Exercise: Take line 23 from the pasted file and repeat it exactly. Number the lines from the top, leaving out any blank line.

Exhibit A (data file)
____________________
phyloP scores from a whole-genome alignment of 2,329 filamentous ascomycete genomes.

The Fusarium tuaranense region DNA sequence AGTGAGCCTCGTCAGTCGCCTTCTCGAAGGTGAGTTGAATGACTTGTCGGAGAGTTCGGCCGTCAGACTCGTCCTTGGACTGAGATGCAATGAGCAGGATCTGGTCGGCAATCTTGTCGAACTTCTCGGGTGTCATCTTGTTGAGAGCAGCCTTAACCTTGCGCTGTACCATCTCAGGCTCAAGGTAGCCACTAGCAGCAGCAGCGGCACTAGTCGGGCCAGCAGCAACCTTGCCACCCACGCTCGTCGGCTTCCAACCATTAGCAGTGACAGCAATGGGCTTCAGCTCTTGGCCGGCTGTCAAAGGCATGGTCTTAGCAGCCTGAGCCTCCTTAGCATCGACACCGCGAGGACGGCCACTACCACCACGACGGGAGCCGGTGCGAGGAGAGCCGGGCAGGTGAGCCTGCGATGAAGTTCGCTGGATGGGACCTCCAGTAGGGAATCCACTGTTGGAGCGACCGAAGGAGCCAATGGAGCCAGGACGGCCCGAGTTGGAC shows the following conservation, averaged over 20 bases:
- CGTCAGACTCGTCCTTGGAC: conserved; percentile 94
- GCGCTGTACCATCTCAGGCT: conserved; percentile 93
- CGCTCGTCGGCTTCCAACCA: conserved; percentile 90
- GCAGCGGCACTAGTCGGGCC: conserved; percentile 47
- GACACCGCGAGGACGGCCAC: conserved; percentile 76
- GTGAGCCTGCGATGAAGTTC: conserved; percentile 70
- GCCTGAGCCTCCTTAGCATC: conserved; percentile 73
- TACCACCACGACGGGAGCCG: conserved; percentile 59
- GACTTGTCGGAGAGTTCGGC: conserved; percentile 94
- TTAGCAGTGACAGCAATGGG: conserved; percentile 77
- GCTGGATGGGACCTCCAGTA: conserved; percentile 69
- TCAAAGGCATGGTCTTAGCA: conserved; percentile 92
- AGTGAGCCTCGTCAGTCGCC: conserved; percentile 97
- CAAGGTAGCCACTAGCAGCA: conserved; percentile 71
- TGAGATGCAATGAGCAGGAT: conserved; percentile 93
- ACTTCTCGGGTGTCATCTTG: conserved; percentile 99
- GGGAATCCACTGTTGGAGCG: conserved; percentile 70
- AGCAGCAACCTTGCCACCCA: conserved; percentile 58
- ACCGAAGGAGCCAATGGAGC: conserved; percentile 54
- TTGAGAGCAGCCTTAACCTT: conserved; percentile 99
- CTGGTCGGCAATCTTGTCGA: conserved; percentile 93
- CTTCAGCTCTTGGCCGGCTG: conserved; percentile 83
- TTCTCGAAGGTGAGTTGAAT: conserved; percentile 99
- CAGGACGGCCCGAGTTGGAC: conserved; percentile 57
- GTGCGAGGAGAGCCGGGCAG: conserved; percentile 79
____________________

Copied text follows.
- CTGGTCGGCAATCTTGTCGA: conserved; percentile 93